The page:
Gong Yang
Faculty Member
Last active: 4/27/2017

Prospective Cohort Study of Central Adiposity and Risk of Death in Middle Aged and Elderly Chinese.

Warren Andersen S, Shu XO, Gao YT, Zhang X, Cai H, Yang G, Li HL, Xiang YB, Zheng W
PLoS One. 2015 10 (9): e0138429

PMID: 26376077 · PMCID: PMC4574311 · DOI:10.1371/journal.pone.0138429

Asians have high prevalence of central obesity despite the low prevalence of general obesity. We evaluated associations between the central obesity measure, waist-hip ratio (WHR) with total and cause-specific mortality in middle-aged and elderly Chinese participants. Data arise from two prospective population-based cohort studies: the Shanghai Men's Health Study involves 53,425 men (participation rate = 74.0%), age 40-74 at baseline, and the Shanghai Women's Health Study involves 63,017 women (participation rate = 92.7%), age 40-70 at baseline. Information on lifestyle factors and anthropometric measurements were taken at baseline interview. Vital status and causes of death were obtained via surveys and annual linkages to relevant Shanghai registries through December 31, 2011. After median follow-up time of 7.5 years for the Shanghai Men's Health Study and 13.2 years for the Shanghai Women's Health Study, there were 2,058 and 3,167 deaths, respectively. In models adjusted for BMI and other potential confounders, WHR was associated with all-cause mortality; hazard ratios (HRs) (95% confidence intervals) across the first to fifth quintile increased from 1 (Reference), 1.10 (0.95,1.27), 1.21 (1.04,1.41), 1.11 (0.96,1.30), to 1.42 (1.22,1.65) in men and from 1 (Reference), 1.10 (0.96,1.27), 1.11 (0.97,1.27), 1.20 (1.05,1.37), to 1.48 (1.30,1.69) in women. WHR had a stronger association with cardiovascular disease, with multivariate-adjusted HRs of 1.5 to 1.7 observed for the highest versus lowest quintile of WHR. Dose-response associations were also seen for cancer and other-cause deaths. Stratified analyses suggested a stronger association with mortality among normal weight (BMI <25) than over-weight (BMI ≥25) individuals. Positive associations with mortality were observed in subgroups defined by follow-up duration, comorbidity, age, smoking, and physical activity. Greater central adiposity is associated with increased mortality in Chinese adults, even among individuals with low BMI. Physicians and the public should be aware of central adiposity's independent effects on health.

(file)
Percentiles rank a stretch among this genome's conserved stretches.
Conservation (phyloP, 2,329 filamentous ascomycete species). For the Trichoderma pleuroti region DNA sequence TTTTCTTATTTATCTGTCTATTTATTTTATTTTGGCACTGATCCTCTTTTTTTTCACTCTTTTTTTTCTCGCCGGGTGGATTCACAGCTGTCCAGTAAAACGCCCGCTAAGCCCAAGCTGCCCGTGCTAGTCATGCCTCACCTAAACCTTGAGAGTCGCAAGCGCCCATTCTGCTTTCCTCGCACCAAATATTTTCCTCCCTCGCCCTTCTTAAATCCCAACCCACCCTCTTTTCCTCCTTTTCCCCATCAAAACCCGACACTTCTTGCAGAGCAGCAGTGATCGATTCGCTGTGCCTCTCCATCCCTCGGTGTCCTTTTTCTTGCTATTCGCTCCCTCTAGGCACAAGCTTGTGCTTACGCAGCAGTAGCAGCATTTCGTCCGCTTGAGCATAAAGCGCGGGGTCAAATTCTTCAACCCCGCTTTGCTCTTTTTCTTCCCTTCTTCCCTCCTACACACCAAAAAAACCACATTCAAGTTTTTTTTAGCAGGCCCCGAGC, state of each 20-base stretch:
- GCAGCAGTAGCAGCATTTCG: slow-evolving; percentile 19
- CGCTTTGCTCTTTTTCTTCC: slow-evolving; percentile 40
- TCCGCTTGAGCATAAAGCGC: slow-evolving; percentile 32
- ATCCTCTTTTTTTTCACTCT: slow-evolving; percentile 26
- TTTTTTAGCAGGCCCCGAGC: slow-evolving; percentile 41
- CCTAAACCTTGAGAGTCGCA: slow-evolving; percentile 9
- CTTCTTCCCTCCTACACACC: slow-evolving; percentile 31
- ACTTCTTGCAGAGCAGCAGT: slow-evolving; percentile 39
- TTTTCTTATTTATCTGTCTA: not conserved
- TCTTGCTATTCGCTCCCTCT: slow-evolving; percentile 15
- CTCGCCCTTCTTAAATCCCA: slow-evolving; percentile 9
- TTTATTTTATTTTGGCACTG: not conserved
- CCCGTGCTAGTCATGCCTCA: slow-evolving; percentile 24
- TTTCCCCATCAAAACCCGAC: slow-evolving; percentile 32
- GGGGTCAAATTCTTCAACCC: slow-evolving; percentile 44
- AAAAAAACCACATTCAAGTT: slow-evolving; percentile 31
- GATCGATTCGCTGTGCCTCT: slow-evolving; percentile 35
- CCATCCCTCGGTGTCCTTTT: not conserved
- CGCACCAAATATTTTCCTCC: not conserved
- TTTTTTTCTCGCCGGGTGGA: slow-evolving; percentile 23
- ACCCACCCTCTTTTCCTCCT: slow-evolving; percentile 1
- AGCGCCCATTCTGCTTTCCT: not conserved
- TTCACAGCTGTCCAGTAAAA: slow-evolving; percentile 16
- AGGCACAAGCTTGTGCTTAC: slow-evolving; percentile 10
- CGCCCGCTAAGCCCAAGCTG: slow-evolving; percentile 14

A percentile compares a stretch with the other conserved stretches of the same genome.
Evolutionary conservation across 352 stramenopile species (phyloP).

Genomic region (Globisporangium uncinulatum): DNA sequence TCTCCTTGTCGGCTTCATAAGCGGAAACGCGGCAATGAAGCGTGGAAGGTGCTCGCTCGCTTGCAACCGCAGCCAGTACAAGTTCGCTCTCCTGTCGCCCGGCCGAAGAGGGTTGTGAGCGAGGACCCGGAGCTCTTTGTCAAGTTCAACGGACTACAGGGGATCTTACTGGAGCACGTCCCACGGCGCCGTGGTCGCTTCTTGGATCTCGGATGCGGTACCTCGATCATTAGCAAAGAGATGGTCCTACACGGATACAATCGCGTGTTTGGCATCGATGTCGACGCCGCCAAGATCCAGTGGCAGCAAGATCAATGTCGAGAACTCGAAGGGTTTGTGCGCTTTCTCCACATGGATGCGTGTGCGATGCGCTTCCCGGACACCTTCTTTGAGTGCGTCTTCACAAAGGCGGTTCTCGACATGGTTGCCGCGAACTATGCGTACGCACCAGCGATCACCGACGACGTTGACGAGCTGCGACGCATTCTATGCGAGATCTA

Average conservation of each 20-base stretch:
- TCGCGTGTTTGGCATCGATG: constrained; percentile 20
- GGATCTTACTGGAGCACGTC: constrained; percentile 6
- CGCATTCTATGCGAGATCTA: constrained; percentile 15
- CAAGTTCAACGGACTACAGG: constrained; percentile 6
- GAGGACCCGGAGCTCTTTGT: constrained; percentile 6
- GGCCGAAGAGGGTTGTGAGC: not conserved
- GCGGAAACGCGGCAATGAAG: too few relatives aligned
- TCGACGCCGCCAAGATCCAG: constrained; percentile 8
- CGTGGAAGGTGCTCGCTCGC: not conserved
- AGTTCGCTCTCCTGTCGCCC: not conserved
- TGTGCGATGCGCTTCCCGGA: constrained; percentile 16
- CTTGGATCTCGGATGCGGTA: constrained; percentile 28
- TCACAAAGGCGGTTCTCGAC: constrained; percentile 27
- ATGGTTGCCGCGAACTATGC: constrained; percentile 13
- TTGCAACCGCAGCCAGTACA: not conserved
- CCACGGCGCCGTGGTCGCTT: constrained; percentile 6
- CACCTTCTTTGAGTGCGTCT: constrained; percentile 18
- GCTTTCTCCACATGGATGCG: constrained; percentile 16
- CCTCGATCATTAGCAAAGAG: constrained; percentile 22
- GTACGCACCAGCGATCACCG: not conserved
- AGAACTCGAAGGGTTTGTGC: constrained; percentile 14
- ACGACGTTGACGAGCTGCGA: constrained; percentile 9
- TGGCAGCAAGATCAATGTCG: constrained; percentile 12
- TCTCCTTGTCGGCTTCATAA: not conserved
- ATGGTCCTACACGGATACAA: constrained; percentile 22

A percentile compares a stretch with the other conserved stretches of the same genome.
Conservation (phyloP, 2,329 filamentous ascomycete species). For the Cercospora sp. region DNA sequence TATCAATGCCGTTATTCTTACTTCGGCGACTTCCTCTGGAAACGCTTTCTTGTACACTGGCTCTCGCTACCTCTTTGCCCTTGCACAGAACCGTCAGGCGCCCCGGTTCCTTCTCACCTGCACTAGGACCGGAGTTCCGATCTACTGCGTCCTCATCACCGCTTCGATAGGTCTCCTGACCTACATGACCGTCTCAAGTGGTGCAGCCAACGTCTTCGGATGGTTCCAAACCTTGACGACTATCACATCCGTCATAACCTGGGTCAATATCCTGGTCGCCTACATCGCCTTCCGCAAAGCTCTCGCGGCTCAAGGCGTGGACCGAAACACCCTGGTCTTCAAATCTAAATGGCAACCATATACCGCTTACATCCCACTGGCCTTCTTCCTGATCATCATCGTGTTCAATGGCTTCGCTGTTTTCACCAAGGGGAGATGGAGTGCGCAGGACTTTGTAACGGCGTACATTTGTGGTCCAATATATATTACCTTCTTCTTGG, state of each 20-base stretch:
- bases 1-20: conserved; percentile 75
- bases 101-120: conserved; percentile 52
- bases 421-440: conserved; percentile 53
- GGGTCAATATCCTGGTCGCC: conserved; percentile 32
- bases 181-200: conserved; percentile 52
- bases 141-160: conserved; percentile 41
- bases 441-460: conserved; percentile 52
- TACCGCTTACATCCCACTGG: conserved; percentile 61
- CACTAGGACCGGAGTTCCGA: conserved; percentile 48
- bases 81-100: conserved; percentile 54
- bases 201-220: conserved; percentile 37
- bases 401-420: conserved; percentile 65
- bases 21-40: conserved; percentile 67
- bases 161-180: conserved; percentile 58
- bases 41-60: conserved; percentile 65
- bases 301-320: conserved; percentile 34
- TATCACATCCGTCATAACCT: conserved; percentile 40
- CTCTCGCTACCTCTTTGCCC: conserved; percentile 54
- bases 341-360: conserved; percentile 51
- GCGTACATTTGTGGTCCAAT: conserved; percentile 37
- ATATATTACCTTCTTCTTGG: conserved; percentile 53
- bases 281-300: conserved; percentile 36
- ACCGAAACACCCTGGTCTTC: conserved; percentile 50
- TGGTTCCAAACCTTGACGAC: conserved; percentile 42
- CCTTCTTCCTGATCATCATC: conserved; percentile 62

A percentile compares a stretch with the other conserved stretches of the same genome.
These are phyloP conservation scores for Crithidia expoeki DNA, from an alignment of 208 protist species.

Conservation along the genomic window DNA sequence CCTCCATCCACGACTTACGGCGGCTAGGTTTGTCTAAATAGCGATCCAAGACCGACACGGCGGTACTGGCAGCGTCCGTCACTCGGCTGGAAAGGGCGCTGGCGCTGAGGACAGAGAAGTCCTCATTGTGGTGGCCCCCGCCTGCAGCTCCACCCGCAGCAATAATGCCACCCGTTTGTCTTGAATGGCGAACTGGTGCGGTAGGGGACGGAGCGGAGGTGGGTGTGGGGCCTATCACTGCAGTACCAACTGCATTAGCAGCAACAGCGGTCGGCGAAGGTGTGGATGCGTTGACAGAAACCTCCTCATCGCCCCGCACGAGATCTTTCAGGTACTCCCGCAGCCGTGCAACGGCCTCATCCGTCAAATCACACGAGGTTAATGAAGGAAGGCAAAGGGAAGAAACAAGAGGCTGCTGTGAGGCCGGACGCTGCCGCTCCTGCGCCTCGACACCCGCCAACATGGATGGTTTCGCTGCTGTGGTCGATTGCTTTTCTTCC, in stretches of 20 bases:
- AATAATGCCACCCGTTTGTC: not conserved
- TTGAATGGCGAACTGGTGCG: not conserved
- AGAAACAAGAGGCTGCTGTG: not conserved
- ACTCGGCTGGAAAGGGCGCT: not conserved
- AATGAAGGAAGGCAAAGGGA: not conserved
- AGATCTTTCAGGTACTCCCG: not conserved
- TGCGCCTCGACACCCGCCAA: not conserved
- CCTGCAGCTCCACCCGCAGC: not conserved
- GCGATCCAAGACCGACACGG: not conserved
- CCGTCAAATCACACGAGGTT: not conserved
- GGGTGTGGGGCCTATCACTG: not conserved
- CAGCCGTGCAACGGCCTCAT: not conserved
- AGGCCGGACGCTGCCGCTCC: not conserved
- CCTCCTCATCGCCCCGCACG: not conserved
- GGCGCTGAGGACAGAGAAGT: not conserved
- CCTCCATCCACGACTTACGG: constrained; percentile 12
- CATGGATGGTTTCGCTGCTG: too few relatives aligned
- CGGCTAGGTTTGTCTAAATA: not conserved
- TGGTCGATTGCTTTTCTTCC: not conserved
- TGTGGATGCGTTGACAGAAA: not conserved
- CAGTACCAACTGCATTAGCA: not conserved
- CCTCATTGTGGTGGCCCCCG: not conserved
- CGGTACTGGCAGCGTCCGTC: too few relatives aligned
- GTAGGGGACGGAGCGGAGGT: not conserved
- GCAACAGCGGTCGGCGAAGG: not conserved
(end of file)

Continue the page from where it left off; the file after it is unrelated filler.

MeSH Terms (19)

Adiposity Adult Aged Body Mass Index Cause of Death China Female Follow-Up Studies Humans Life Style Male Middle Aged Obesity, Abdominal Prevalence Prognosis Prospective Studies Risk Factors Survival Rate Waist-Hip Ratio

Connections (1)

This publication is referenced by other Labnodes entities:

Links